Dwight Macdonald (1906–82) represented the first best example of a critic who could do productive, even transformative, things going in one direction while everyone else went another. Skeptical spectators and aspiring smart alecks drew encouragement not only from Macdonald’s conscientious objections, but from their method.
He could twist the dial from “sarcastic” to “sardonic” with a compound of aggression and elegance potent enough to leave indelible scars. Some of his victims — notably James Gould Cozzens, author of the 1957 hit novel By Love Possessed — never recovered from what we now (though Macdonald never) would characterize as a “Mac attack.”
Indeed, editor John Summers thought enough of “By Cozzens Possessed” to include it in Masscult and Midcult, a freshly minted Macdonald survey. Fifty-plus years after anybody gave a damn about the book, it’s a pleasure to see Macdonald’s near-surgical evisceration: “Slimly endowed as either thinker or stylist, [Cozzens] has succeeded only in fuzzing it up, inverting the syntax, dragging in Latin-root polysyllables. Stylistically, By Love Possessed is a neo-Victorian cakewalk. A cakewalk by a singularly awkward contestant. Confusing laboriousness with profundity, the reviewers have for the most part not detected the imposture.” If I were the novelist, even this shred of a beat-down would keep me in the fetal position for weeks.
Macdonald arrived at the apex of his influence (roughly between the early 1950s to the early ’70s) after decades of riding a professional and ideological roller coaster. Having acquired blue-chip credentials at Exeter and Yale, Macdonald walked away from (of all things) a sales job at Macy’s in 1928 to work at Henry Luce’s Time. He also wrote for Luce’s glossy Fortune and claimed to have been radicalized enough by the titans of Big Business at the height of the Great Depression to evolve, as he later put it, “from a liberal to a radical and from a tepid Communist sympathizer to an ardent anti-Stalinist.”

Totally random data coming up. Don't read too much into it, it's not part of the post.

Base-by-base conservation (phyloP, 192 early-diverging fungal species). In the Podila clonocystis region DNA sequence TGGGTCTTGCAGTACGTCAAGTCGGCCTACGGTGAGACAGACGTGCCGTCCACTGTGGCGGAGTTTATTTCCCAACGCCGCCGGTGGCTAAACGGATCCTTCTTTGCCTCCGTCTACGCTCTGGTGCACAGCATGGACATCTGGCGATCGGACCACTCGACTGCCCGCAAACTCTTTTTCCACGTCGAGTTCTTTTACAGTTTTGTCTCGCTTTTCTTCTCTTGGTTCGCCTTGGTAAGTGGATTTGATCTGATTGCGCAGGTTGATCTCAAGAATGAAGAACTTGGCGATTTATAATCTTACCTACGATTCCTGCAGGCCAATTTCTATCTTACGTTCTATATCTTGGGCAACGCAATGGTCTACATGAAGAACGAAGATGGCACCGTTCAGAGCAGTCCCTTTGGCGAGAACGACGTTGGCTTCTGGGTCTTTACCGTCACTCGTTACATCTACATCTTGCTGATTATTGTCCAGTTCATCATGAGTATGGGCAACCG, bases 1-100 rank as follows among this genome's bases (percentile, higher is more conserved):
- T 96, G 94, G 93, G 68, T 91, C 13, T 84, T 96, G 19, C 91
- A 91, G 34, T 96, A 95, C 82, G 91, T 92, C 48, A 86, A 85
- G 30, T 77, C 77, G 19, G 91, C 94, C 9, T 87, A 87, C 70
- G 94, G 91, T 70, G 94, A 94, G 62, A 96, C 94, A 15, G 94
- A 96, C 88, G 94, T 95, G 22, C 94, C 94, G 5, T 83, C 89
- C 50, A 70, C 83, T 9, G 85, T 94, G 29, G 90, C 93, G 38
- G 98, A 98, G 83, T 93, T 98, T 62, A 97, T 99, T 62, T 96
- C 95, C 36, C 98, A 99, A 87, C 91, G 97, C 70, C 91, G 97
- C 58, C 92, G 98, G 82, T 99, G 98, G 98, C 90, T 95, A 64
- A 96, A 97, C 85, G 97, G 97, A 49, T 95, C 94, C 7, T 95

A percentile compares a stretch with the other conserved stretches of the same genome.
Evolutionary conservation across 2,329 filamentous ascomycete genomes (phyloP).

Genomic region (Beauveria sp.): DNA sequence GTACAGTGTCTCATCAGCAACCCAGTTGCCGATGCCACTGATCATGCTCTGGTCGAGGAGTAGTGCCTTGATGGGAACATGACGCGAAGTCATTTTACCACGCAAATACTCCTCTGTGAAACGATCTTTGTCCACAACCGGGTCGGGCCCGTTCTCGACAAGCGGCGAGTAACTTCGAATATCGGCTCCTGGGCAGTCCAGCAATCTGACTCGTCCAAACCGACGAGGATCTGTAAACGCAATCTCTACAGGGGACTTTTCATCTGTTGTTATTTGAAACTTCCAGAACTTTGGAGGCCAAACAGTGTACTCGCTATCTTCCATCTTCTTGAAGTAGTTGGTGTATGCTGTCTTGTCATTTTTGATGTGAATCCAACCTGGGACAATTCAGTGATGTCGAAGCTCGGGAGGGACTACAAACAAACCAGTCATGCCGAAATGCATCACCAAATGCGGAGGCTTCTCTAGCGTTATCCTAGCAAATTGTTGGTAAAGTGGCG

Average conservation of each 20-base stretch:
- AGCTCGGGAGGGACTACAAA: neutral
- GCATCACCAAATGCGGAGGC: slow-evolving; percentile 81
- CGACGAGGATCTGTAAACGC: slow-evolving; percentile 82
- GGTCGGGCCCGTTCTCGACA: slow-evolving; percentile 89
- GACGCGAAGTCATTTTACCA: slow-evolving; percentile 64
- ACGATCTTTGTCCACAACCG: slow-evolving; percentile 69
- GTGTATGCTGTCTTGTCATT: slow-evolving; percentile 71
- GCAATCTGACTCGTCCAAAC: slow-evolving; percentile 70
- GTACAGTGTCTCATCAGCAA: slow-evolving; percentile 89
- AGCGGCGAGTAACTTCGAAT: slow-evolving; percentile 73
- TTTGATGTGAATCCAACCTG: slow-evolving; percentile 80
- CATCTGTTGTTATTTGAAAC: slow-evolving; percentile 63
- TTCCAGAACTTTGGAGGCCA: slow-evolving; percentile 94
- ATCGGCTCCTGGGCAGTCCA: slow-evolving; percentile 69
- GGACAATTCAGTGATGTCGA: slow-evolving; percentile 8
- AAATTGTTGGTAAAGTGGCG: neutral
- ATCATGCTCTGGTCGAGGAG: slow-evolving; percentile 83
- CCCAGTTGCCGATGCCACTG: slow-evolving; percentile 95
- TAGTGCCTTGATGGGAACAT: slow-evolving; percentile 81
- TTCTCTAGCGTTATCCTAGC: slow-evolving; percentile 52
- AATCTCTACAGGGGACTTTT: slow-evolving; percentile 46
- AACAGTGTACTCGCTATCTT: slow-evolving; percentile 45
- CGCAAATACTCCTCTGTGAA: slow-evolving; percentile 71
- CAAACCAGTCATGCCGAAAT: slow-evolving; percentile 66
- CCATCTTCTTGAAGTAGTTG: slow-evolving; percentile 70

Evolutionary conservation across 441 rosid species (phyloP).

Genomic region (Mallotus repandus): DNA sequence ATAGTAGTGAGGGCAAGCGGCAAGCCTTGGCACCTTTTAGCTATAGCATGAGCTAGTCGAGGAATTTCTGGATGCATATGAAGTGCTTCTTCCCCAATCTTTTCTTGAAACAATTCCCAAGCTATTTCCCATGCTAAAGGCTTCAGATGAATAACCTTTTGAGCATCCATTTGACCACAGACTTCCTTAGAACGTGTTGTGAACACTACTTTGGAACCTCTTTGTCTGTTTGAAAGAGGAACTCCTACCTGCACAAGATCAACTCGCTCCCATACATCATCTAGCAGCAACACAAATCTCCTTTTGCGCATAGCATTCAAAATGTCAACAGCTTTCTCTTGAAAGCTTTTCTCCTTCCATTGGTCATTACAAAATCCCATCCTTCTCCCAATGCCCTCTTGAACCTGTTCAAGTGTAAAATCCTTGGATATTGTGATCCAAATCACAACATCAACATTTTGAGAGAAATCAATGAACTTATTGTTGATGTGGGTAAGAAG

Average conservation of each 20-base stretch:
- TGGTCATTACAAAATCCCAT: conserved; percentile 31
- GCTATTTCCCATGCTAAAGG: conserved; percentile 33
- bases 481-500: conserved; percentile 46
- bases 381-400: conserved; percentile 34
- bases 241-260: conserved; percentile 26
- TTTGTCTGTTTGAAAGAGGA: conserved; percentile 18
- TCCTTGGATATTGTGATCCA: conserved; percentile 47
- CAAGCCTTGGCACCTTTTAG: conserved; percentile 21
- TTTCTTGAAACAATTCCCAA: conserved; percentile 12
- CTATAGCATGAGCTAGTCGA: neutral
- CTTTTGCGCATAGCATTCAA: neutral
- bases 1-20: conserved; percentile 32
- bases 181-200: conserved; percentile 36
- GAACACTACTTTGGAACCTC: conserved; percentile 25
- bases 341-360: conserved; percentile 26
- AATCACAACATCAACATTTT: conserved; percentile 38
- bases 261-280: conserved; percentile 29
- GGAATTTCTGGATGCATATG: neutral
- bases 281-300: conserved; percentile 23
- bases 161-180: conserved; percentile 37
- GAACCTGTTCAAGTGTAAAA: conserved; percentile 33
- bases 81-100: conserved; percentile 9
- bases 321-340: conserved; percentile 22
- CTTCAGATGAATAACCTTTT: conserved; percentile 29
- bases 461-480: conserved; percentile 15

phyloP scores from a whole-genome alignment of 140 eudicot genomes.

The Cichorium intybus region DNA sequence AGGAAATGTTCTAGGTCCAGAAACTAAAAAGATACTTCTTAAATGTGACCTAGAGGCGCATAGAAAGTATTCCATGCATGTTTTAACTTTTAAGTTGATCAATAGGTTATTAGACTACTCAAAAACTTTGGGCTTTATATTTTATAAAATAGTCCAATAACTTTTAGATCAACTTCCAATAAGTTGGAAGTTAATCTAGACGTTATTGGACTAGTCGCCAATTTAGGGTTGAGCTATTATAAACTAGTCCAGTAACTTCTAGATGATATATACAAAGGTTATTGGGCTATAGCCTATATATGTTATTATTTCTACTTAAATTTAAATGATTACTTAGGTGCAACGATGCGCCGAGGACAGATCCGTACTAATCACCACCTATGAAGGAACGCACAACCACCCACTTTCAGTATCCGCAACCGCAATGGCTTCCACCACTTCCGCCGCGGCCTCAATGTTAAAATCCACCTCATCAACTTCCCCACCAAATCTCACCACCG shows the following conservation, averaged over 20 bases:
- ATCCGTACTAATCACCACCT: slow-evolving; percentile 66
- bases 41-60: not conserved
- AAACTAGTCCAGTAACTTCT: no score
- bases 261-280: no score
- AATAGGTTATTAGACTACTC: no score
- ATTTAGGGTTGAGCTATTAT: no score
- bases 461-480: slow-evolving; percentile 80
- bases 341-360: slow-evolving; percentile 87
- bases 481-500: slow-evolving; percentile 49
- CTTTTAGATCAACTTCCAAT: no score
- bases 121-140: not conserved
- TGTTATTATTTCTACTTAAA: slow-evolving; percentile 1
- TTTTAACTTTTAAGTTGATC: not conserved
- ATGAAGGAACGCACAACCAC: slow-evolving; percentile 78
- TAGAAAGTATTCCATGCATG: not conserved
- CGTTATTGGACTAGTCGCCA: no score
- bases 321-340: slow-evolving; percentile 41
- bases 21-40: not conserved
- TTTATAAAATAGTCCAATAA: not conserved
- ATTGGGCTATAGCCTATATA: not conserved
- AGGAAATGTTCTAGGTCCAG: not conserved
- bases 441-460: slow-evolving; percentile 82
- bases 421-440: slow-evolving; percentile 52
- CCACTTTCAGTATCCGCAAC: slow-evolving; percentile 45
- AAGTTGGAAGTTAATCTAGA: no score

He parted with Fortune in 1936 over editorial interference on a piece critical of U.S. Steel. Yet for the balance of his career as editor (at Partisan Review and his own short-lived Politics), culture critic (at The New Yorker), and movie reviewer (at Esquire), he retained aspects of the breezy, rhetorically agile Luce house style. He also carried that style’s tendency to mesh words into awkward compounds, as is made evident by this collection’s 1960 title essay; “Masscult” was his definition of industrialized popular culture for the masses, and “Midcult” a kind of co-opted bastardization of High Art embraced by mid-20th mainstream America.
Macdonald more effectively described this bêtenoir in a 1972 critique of Saturday Review publisher Norman Cousins’s World magazine: “The objection to middlebrow, or petit-bourgeois culture is that it vitiates serious art and thought by reducing it to a democratic-philistine pabulum, dull and tasteless because it is manufactured for a hypothetical ‘common man’ who is assumed (I think wrongly) to be even dumber than the entrepreneurs who condescendingly ‘give the public what it wants.’ ” Among his examples of “sophisticated kitsch” was The Old Man and the Sea by Ernest Hemingway, to whose reputation Macdonald applied an astringent yet discerning 1962 postmortem — also included here, along with a display of Macdonald’s oft-overlooked gift for parody.
Macdonald could be cogent, imperious, and funny, but he wasn’t infallible — and his tendency to attach dissenting opinions to his essays suggests that he knew that. Summers’s collection isn’t infallible either. Even Louis Menand, in his introduction, questions the inclusion of the attack on Tom Wolfe’s “parajournalism” and New Yorker blitz; it now reads as “a case of overkill.” Readers would also benefit from a taste of Macdonald’s influential and often uproarious film criticism. If you like Macdonald’s deconstruction of the blandness of the Revised Standard Version of the Bible over King James’, then you’ll love his vitriolic 1965 savaging of Hollywood biblical epics — that is, if you can find it.
Gene Seymour is a critic living in Washington, D.C.